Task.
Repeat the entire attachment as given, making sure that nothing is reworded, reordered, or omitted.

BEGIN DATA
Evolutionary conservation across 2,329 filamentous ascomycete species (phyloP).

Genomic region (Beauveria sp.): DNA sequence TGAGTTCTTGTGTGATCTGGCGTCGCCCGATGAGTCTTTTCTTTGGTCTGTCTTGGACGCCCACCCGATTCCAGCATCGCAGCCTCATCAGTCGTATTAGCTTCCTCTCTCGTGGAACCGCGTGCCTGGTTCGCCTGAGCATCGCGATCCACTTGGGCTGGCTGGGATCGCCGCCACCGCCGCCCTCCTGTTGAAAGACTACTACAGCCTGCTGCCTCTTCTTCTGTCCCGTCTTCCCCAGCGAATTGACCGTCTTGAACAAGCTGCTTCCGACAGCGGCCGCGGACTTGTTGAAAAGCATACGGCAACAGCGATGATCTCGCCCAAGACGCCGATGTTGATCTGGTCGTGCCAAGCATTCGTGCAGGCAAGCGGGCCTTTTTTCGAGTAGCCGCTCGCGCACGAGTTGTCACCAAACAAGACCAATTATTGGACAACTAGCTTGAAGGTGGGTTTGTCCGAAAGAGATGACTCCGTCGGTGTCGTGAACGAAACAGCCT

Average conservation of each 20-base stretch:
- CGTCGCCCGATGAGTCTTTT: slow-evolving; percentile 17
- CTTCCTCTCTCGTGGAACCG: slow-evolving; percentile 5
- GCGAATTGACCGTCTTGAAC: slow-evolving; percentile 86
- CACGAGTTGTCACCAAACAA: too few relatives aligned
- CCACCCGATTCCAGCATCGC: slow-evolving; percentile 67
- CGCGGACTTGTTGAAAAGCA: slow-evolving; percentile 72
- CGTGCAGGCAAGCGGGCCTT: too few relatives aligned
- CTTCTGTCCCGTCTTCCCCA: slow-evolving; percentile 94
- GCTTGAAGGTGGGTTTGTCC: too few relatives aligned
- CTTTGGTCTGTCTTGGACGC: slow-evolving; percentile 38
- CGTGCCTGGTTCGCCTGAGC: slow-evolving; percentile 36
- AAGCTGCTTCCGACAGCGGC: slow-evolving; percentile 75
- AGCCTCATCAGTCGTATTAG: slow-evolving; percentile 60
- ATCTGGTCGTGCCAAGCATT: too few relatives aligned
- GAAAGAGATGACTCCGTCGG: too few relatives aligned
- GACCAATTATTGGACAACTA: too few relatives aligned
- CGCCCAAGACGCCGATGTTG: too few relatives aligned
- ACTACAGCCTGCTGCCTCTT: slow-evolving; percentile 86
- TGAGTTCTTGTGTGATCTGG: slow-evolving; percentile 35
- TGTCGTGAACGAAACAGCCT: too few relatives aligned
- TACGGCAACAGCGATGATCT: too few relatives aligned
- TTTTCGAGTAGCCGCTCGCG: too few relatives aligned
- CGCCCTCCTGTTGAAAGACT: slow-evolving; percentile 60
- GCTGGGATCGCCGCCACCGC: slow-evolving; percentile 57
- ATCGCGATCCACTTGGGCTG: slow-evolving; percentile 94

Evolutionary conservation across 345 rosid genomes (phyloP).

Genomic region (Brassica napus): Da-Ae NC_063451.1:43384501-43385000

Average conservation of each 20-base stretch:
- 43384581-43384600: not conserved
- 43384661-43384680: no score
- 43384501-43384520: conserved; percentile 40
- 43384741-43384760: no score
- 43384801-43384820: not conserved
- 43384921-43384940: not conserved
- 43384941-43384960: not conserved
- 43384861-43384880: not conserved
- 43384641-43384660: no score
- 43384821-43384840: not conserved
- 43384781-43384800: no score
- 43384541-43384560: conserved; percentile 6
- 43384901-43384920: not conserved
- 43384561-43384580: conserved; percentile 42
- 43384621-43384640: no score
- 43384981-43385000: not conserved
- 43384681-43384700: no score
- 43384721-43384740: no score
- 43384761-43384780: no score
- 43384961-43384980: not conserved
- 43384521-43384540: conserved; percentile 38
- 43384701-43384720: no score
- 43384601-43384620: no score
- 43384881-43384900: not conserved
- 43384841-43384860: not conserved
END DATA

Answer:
Evolutionary conservation across 2,329 filamentous ascomycete species (phyloP).

Genomic region (Beauveria sp.): DNA sequence TGAGTTCTTGTGTGATCTGGCGTCGCCCGATGAGTCTTTTCTTTGGTCTGTCTTGGACGCCCACCCGATTCCAGCATCGCAGCCTCATCAGTCGTATTAGCTTCCTCTCTCGTGGAACCGCGTGCCTGGTTCGCCTGAGCATCGCGATCCACTTGGGCTGGCTGGGATCGCCGCCACCGCCGCCCTCCTGTTGAAAGACTACTACAGCCTGCTGCCTCTTCTTCTGTCCCGTCTTCCCCAGCGAATTGACCGTCTTGAACAAGCTGCTTCCGACAGCGGCCGCGGACTTGTTGAAAAGCATACGGCAACAGCGATGATCTCGCCCAAGACGCCGATGTTGATCTGGTCGTGCCAAGCATTCGTGCAGGCAAGCGGGCCTTTTTTCGAGTAGCCGCTCGCGCACGAGTTGTCACCAAACAAGACCAATTATTGGACAACTAGCTTGAAGGTGGGTTTGTCCGAAAGAGATGACTCCGTCGGTGTCGTGAACGAAACAGCCT

Average conservation of each 20-base stretch:
- CGTCGCCCGATGAGTCTTTT: slow-evolving; percentile 17
- CTTCCTCTCTCGTGGAACCG: slow-evolving; percentile 5
- GCGAATTGACCGTCTTGAAC: slow-evolving; percentile 86
- CACGAGTTGTCACCAAACAA: too few relatives aligned
- CCACCCGATTCCAGCATCGC: slow-evolving; percentile 67
- CGCGGACTTGTTGAAAAGCA: slow-evolving; percentile 72
- CGTGCAGGCAAGCGGGCCTT: too few relatives aligned
- CTTCTGTCCCGTCTTCCCCA: slow-evolving; percentile 94
- GCTTGAAGGTGGGTTTGTCC: too few relatives aligned
- CTTTGGTCTGTCTTGGACGC: slow-evolving; percentile 38
- CGTGCCTGGTTCGCCTGAGC: slow-evolving; percentile 36
- AAGCTGCTTCCGACAGCGGC: slow-evolving; percentile 75
- AGCCTCATCAGTCGTATTAG: slow-evolving; percentile 60
- ATCTGGTCGTGCCAAGCATT: too few relatives aligned
- GAAAGAGATGACTCCGTCGG: too few relatives aligned
- GACCAATTATTGGACAACTA: too few relatives aligned
- CGCCCAAGACGCCGATGTTG: too few relatives aligned
- ACTACAGCCTGCTGCCTCTT: slow-evolving; percentile 86
- TGAGTTCTTGTGTGATCTGG: slow-evolving; percentile 35
- TGTCGTGAACGAAACAGCCT: too few relatives aligned
- TACGGCAACAGCGATGATCT: too few relatives aligned
- TTTTCGAGTAGCCGCTCGCG: too few relatives aligned
- CGCCCTCCTGTTGAAAGACT: slow-evolving; percentile 60
- GCTGGGATCGCCGCCACCGC: slow-evolving; percentile 57
- ATCGCGATCCACTTGGGCTG: slow-evolving; percentile 94

Evolutionary conservation across 345 rosid genomes (phyloP).

Genomic region (Brassica napus): Da-Ae NC_063451.1:43384501-43385000

Average conservation of each 20-base stretch:
- 43384581-43384600: not conserved
- 43384661-43384680: no score
- 43384501-43384520: conserved; percentile 40
- 43384741-43384760: no score
- 43384801-43384820: not conserved
- 43384921-43384940: not conserved
- 43384941-43384960: not conserved
- 43384861-43384880: not conserved
- 43384641-43384660: no score
- 43384821-43384840: not conserved
- 43384781-43384800: no score
- 43384541-43384560: conserved; percentile 6
- 43384901-43384920: not conserved
- 43384561-43384580: conserved; percentile 42
- 43384621-43384640: no score
- 43384981-43385000: not conserved
- 43384681-43384700: no score
- 43384721-43384740: no score
- 43384761-43384780: no score
- 43384961-43384980: not conserved
- 43384521-43384540: conserved; percentile 38
- 43384701-43384720: no score
- 43384601-43384620: no score
- 43384881-43384900: not conserved
- 43384841-43384860: not conserved